Mooresville Adopts Gateway Projects in 4 Grades

The Mooresville Graded School District recently adopted requirements for four large scale multimedia projects in 3rd, 6th, 8th and 12th grade. Beginning next year, students would add products from these projects to their digital portfolio.
“A major project that a student has to struggle through is one of the best forms of assessment and leads to future success,” said superintendent Mark Edwards. “The Gateway Projects will provide students with the opportunity to demonstrate what they know and understand through the creation of a project based learning product.”
The rationale for projects, according to Edwards, is to broaden the experience base of all students. He observed the influence of socioeconomics on results as North Carolina adopted Common Core standards–performance among affluent students scores rose, while results for in students in poverty declined.
Gateway Projects contain 4 components:

  1. Research – students will demonstrate their ability to find information on a variety of topics and evaluate sources to ensure that the information is credible and relevant. The number of sources required will depend upon the grade level.
  2. Written Paper – students will demonstrate their ability to analyze, synthesize, and process information gathered from a variety of quality sources into a well-written, grammatically correct paper. The length of the paper will depend up on the level of the Gateway Project.
  3. Digital Product – students will demonstrate their ability to create a digital product related to their topics as a way to further explain their topics. The type of digital product created will depend on the level and ability of the student.
  4. Presentation – students will demonstrate their ability to effectively articulate the information related to their topics to an audience. The audience may include other students, faculty members, parents, and community members.

Teachers are developing rubrics in order to evaluate the Gateway Projects.
Distributed leadership. Many districts have delegated–really capitulated–leadership to the school level creating hoping they will figure out how to leverage technology to reach higher standards. Mooresville, on the other hand, is taking a systems approach–common goals, a collaborative culture, and shared practices, tools, and systems. This sort of enterprise approach usually feels top-down but Edwards had developed a system of distributed leadership in Mooresville where teachers have a say and feel supported.
When I visited the Mooresville summer institute, the distributed leadership was evident throughout the program. Teachers and principals clearly have important roles in defining challenges and solutions.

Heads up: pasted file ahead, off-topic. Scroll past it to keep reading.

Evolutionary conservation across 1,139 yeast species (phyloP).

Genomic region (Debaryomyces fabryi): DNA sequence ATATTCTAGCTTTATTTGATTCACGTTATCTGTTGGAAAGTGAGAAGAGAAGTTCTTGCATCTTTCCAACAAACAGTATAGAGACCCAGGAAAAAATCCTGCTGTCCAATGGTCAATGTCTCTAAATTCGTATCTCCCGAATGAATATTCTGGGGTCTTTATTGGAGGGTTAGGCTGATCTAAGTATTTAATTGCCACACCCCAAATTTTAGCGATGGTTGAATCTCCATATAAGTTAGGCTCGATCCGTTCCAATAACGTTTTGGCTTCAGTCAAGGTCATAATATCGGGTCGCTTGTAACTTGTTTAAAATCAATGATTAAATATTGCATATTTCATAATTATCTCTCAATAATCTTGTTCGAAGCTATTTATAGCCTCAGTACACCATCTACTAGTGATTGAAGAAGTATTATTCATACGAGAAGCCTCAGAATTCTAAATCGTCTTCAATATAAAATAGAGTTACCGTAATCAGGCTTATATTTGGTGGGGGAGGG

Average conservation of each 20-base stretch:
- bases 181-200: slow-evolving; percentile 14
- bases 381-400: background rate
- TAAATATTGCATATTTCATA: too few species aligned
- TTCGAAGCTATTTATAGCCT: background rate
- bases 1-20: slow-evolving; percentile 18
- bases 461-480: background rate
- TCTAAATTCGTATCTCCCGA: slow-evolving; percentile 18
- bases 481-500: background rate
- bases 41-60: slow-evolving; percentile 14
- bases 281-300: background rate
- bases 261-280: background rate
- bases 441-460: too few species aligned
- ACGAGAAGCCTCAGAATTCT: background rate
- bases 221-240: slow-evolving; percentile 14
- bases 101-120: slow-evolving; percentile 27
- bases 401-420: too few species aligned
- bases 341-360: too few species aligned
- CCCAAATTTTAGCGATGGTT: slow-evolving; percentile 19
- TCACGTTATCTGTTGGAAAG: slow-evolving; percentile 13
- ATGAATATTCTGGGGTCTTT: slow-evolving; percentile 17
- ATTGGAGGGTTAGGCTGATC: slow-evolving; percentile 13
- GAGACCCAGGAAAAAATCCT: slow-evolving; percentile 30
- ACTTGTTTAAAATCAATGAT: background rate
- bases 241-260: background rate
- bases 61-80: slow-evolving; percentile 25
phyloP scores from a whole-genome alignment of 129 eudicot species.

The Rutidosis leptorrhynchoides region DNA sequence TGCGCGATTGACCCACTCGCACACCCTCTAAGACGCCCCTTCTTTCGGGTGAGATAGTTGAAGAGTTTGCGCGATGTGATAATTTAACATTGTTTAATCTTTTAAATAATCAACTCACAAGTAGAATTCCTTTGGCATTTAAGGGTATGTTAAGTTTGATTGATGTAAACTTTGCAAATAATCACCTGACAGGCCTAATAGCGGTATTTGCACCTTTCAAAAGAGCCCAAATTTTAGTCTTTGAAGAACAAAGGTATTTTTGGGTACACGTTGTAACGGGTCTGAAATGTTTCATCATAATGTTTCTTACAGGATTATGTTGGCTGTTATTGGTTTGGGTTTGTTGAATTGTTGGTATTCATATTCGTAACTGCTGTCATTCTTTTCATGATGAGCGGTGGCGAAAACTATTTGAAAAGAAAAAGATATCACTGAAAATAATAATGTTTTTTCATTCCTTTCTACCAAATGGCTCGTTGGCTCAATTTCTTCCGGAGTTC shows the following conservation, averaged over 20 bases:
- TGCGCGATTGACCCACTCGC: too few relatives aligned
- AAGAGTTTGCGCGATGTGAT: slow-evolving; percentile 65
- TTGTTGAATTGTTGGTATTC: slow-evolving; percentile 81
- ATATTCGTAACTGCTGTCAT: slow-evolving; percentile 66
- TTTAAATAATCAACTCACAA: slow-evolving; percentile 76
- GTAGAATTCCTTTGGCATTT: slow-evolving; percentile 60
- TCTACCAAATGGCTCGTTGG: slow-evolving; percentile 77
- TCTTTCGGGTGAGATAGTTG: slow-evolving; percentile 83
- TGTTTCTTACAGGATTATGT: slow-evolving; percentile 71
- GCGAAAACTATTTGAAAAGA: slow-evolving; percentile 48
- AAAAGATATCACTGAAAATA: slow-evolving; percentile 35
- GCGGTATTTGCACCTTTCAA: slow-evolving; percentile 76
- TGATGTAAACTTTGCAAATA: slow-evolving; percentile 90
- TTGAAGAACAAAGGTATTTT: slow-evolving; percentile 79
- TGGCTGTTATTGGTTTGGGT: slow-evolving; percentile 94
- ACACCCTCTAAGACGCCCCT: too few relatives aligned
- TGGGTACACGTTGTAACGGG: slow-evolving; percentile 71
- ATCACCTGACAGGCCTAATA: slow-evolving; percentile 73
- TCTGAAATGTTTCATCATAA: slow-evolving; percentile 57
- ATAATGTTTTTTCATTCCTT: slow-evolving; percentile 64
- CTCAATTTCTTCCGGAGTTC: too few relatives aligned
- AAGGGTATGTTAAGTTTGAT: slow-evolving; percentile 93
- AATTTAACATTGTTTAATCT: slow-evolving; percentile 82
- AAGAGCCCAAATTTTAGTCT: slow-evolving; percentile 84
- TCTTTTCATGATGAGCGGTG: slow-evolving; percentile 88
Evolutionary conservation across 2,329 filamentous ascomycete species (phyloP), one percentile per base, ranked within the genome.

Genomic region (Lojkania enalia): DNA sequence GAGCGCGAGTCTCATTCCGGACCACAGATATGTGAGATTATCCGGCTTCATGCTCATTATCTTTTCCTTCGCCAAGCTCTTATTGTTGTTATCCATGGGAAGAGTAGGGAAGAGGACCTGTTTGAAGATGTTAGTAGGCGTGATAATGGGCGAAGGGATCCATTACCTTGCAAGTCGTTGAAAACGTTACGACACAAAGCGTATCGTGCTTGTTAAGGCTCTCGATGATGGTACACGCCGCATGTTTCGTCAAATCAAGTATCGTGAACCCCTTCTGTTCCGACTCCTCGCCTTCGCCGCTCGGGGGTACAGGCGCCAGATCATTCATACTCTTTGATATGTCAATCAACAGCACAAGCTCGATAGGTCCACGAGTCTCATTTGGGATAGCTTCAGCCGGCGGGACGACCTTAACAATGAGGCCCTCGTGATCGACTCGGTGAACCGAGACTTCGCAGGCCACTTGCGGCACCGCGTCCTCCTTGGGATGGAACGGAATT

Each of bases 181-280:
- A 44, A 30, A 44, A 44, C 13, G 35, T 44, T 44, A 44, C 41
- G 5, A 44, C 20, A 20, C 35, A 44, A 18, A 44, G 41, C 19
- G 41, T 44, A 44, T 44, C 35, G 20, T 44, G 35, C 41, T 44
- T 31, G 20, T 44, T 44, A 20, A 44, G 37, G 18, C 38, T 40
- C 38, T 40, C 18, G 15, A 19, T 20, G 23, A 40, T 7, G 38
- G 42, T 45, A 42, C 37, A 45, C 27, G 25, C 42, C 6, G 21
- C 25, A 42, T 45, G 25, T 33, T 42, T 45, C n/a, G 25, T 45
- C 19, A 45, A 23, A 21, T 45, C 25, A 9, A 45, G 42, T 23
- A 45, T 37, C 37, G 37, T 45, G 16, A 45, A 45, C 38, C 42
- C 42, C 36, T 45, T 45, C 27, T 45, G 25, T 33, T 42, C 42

Distributed leadership has been evident in the way the project proposal was crafted and presented. Edwards said, “We’re excited about the stretch goals and the impact they have on student knowledge and understanding.”
Capacity. Edwards loves seeing evidence of sophisticated research and understanding why vetting resources is important, “I’ve had 3rd graders explain, ‘you can’t just trust wikipedia’.”
Mooresville projects tackle real world problems. One group of students Edwards visited recently told him, “we have a really simple role, to find peace in the middle east.”
Teachers have 10 dedicated early release days a year. High school teacher Nancy Gartner leads the training for the teachers. Middle school teacher Bethany Smith leads training in Mooresville (and other districts) on project-based learning and digital conversion (President Obama visited her classroom in June).
“We know that this is the right direction to prepare our students for college, work, and the future. Project teams have proven to be an academic powerhouse.”
The Gateway initiative is led by Dr. Crystal Hill, Executive Director of Elementary Education, and Dr. Stephen Mauney, Executive Director of Secondary Education.
The project-based learning framework is a work in progress but it is already a great example of leading for deeper learning and better college and career readiness.

Tom Vander Ark

Tom Vander Ark is the CEO of Getting Smart. He has written or co-authored more than 50 books and papers including Getting Smart, Smart Cities, Smart Parents, Better Together, The Power of Place and Difference Making. He served as a public school superintendent and the first Executive Director of Education for the Bill & Melinda Gates Foundation.

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